Red And Yellow Is The New Black - But Is This A Good Thing?

If I walked into a hospital wearing a pair of scrubs or white coat, there could be trouble. Simple truth is: Iím not a doctor. So why this current craze (dare I say, trend?) of people wearing Lifeguard T-shirts and hoodies? 

Donning the red and yellow attire that is our distinctive appareil may well smack of fashionable flattery, but to us, itís fast becoming a potentially fatal move. Itís a similar trend to the way in which surf wear now has mass-market appeal - such is modern dayís commodification of lifestyle and culture. Having instantly recognisable surf-associated brands emblazoned across the body has rapidly become a mechanism to identify not only with a sport, but an entire, ocean living ethos. 

But whether as a socio cultural statement or for pure comfort, people opting for the ĎLifeguard Lookí may want to reconsider. For us, itís not a niche clothing label, but a vital means of identification in the crowds, especially in an emergency. Yes, clothing is a necessity (and some people at my local nudist haunt Pednevounder may wish to consider this point in more depthÖ), but there is choice involved. And irrevocable repercussions.

This isnít a minor, superficial point. Thereís a real potential for tragedy, as impersonation should not have to become improvisation when in the blind panic of urgency, a random member of public sporting lifeguard red and yellow is approached by someone in desperate need of help. The danger of mistaken identity segueways into an oft-debated beach issue Ė the limits of responsibility.

Many beach goers assume that they have little or no individual responsibility. To keep the beach clean, respect the warning flags, look after their offspring Ė these are things for Other People, not them. At the same time, they believe they have the power to do, or not do, whatever they like. This rather paradoxical stance both riles and baffles me. People are adamant that they can do whatever they please whilst in the public vicinity of the beach, but totally fail to recognise the effect of their behaviour on others. I could narrate a bevy of anecdotes to support this, but I wonít. Suffice to say that often enough the culpable are tourists Ė but theirs are innocent mistakes, and they usually respond in kind to our explanations. Other times itís people who donít care and donít respond. The worst, and all-too-frequently observed type, is the local know-it-all. Only hitch is that what they know is usually as much use as a surfboard in a sauna.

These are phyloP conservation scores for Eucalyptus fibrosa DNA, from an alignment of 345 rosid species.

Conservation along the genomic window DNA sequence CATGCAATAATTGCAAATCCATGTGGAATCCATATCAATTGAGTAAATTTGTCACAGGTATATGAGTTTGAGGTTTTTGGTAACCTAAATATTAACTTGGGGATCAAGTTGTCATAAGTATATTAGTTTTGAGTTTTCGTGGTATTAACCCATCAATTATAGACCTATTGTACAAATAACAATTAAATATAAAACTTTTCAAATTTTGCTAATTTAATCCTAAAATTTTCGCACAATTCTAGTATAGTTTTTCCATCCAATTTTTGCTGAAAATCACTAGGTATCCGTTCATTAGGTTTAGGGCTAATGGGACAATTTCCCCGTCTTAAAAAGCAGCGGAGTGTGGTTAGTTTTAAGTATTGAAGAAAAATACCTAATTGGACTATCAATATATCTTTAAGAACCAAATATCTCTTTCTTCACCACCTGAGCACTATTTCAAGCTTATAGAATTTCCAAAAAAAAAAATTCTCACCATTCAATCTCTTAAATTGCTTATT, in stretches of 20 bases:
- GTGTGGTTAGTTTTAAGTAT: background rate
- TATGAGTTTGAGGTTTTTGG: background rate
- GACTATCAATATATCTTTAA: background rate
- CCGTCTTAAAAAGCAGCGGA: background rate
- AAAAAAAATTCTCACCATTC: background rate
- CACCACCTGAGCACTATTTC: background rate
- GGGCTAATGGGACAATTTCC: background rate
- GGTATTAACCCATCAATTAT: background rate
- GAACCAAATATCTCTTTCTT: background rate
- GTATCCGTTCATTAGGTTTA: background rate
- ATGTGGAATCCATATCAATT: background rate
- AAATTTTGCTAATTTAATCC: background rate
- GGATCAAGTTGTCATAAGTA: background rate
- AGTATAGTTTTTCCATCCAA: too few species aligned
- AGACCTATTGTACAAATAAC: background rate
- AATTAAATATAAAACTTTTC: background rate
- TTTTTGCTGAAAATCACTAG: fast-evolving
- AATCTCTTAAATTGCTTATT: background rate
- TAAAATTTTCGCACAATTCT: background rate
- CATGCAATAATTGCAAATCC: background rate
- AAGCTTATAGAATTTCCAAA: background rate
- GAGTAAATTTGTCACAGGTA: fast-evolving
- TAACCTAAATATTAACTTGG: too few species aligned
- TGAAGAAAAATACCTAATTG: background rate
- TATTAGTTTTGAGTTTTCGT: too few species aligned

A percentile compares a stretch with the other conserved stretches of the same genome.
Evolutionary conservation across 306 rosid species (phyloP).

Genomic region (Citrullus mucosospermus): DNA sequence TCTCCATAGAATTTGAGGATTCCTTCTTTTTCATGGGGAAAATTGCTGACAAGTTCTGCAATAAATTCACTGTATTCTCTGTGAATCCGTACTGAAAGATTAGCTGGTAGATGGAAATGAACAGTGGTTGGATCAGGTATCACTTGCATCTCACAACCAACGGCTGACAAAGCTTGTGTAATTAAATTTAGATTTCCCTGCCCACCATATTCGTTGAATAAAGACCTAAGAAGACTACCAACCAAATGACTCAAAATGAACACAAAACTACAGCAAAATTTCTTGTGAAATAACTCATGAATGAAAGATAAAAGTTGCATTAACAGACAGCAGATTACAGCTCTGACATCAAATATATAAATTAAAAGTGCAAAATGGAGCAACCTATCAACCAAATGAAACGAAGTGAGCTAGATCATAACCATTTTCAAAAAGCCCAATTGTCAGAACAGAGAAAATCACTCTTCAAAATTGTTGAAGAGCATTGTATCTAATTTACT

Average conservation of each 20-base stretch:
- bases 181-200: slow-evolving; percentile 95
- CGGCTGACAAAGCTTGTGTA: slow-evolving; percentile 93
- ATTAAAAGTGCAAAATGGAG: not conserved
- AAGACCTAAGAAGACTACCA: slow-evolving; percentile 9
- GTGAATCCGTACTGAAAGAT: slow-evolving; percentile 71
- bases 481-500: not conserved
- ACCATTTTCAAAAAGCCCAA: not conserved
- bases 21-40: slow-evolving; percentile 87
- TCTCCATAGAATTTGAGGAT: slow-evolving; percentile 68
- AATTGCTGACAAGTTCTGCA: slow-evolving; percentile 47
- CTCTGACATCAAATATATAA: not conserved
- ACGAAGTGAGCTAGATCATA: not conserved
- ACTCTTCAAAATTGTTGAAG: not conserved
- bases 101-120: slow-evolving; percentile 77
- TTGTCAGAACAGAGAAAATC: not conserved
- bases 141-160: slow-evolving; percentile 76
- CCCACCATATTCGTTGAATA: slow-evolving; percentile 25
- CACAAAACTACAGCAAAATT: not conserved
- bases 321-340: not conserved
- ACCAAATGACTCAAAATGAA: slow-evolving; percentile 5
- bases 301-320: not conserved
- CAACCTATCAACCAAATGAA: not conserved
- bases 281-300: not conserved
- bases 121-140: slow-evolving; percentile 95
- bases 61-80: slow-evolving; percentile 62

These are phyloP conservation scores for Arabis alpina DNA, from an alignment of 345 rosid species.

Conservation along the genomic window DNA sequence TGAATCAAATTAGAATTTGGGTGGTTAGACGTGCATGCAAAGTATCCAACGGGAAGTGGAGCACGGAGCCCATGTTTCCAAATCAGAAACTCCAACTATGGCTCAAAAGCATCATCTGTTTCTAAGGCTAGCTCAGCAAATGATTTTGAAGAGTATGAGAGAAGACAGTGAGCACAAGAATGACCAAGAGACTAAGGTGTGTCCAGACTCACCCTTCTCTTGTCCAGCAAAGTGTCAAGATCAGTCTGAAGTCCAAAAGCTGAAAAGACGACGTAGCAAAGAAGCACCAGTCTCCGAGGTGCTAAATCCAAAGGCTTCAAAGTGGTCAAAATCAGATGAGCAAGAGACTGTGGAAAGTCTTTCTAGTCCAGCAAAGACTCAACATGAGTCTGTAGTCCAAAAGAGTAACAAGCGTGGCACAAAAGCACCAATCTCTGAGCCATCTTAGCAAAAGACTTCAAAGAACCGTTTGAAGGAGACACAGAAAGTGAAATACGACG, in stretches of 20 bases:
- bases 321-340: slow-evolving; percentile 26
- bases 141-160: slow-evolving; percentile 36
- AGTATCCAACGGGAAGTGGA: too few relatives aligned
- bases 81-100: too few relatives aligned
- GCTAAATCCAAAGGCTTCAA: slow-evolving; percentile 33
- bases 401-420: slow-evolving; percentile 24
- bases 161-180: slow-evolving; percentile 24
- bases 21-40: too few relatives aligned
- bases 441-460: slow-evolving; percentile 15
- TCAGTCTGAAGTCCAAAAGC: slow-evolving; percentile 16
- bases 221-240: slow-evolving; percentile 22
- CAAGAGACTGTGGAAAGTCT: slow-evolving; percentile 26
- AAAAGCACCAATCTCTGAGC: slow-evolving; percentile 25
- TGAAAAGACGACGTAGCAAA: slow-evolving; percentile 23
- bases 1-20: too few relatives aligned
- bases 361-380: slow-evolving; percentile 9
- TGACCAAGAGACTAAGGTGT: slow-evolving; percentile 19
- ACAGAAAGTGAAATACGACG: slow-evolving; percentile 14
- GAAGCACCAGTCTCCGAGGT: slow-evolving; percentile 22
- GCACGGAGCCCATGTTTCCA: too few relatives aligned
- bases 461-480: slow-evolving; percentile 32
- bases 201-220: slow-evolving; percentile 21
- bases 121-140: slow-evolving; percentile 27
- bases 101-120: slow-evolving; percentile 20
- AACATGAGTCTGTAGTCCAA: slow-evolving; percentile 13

The river where I work is a good example of this syndrome. Itís red flagged for a reason, but try telling that to Johnny Local. Itís essentially a massive rip tide that has repeatedly dragged people to their death, but Johnny Local and his pals will argue the point until, well, one of them has to be rescued. By me and my colleagues. Not that we mind Ė itís what weíre there to do Ė but what gets me is the sheer arrogance, ignorance and selfishness demonstrated by Johnny and his mates. Donít they realise that theyíre setting an example? That when they step into the rip, another, weaker, more vulnerable beach-goer might follow? If I have to hear one more speech about how ĎIíve lived here for years Ė who are you to tell me what to do?í I might justÖ well, Iíd better not say.

But hereís the thing. Iím not legally obliged to come and rescue you from a red flagged area. My obligations diminish yet further if youíve just told me to sling it. Yes, I know Ė I would come and rescue you. But remember: in the wake of you breaking a bye-law, you could end up with a fine to take back home.

Bottom line is: I donít waltz into your place of work and argue with you and try to tell you how to do your job, so donít refute me and tell me how to do mine. Why take the risk when Iíve informed you of the likely consequences? Itís disrespectful to you, as well as to me. Imagine walking into a police station (whether uniformed or not), and proceeding to usurp their position. You just wouldnít.

So with all of this current mimicry malarkey on our coasts. It requires redress in the form of legislation or, at least, an enforceable warning system to stop people wearing such items on or near the beach. Let us do our job. And let people recognise that. Take your head out of the sand, out of your faux lifeguard T-shirt and out of your imitation lifeguard shorts, and step into the reality of collective power and responsibility. The clothing there is a lot better.